But the Bailey Review was more than a case well made. It's an example of a "new" AA in action.
The response to government was led by a Children's Panel, chaired by Mark Lund, involving business leaders across agencies, media and brands. This leadership group injected pace and authority into the industry's response and is exactly how we, as practitioners, should be using our association.
Get the industry back on the front foot. More practitioners, like our Children's Panel, stepping forward to help own and manage the big issues
Second on the agenda? How we use the AA to pull us together.
Advertising is a diverse and often fragmented world that struggles to offer a consistent, compelling vision of why and how it contributes to a modern, progressive, prosperous society.
It's why AMV agreed to be a founding member of Front Foot - a network of industry leaders who have put their minds, and money, to work collaboratively in support of a new case for advertising. Two years later, we have more than 60 organisations involved, advertising has its own think-tank (Credos) and the group has become a force to be reckoned with. The project is opening up new thinking, new evidence and new routes to influencing policy-makers and opinion formers. The conversation is turning - less about what advertising is doing to people and more about what it can do for them.
Articulate our growth agenda
When the Front Foot group met earlier this week, we agreed an agenda for growth to make policy-makers sit up and take notice.
Collectively, we already contribute some £16 billion of value to the UK and, according to McKinsey, account for some 15 per cent of all GDP growth. Yet advertising is remarkably quiet about what we might demand of ourselves, government and others to unlock an even greater contribution.
Think of the potential of the UK as a magnet for advertising, media and brand-driven business. Think of the opportunity to exploit the global explosion in creativity, digital marketing, content and commerce. From fashion and film-makers to bankers and brickies, other industries have a clear message as to how growth can be encouraged. We need the same.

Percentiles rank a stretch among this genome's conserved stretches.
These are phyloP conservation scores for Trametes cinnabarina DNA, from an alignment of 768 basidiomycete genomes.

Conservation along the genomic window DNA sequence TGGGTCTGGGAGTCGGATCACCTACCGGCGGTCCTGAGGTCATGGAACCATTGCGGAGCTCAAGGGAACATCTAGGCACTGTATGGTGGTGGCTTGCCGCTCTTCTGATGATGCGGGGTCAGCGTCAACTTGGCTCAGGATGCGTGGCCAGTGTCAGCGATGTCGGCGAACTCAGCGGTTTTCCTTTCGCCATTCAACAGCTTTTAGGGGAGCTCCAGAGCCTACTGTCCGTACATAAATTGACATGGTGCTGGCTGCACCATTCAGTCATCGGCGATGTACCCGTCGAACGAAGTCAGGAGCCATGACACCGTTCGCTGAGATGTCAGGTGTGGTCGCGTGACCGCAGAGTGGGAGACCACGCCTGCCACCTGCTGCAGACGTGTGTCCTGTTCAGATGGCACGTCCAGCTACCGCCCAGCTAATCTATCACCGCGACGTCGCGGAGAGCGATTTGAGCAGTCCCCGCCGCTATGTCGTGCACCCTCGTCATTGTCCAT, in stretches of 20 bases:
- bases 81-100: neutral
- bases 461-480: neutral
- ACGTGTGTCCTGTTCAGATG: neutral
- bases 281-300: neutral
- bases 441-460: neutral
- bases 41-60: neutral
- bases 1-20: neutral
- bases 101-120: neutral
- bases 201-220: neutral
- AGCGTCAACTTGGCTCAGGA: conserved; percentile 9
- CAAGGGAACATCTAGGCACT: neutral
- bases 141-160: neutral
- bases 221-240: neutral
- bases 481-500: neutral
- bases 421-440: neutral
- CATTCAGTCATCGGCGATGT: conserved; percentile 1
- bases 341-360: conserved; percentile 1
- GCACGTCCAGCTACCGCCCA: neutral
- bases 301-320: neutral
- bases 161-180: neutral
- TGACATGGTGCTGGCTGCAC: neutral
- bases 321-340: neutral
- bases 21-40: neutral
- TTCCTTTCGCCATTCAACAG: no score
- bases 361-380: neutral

An industry demonstrably in touch with its responsibilities and recognised for it
Good things come in threes and perhaps I should finish there? But there's a final step I would like us to take - to back our association not just as a promoter but, when the occasion demands, as our conscience too. It's a little-known fact that before the Advertising Standards Authority came into being - 50 years ago this year - its job was handled by the "Diligence Committee" of the AA. These days, we leave the rule-writing and enforcement to others, but in a world where expectations of ethics in business are ever-rising, it's vital that advertising is recognised as an industry in touch with its responsibilities. Sometimes, that will require us to be tougher on ourselves and accept that actions speak louder than words.
Leadership of the industry, by the industry. Practitioners taking charge and banging on the door to help. A new story and a fresh agenda for advertising-driven growth. An industry that has earned the confidence and trust of the society it serves.
It sounds simple enough and the building blocks are in place: the people, the plan, the motivation. Whether we succeed will depend on whether the AA, having caught the industry's attention, can hold it and grow it. And that's up to all of us.
Cilla Snowball is the group chairman and group chief executive of Abbott Mead Vickers BBDO, and the chairman of the Advertising Association.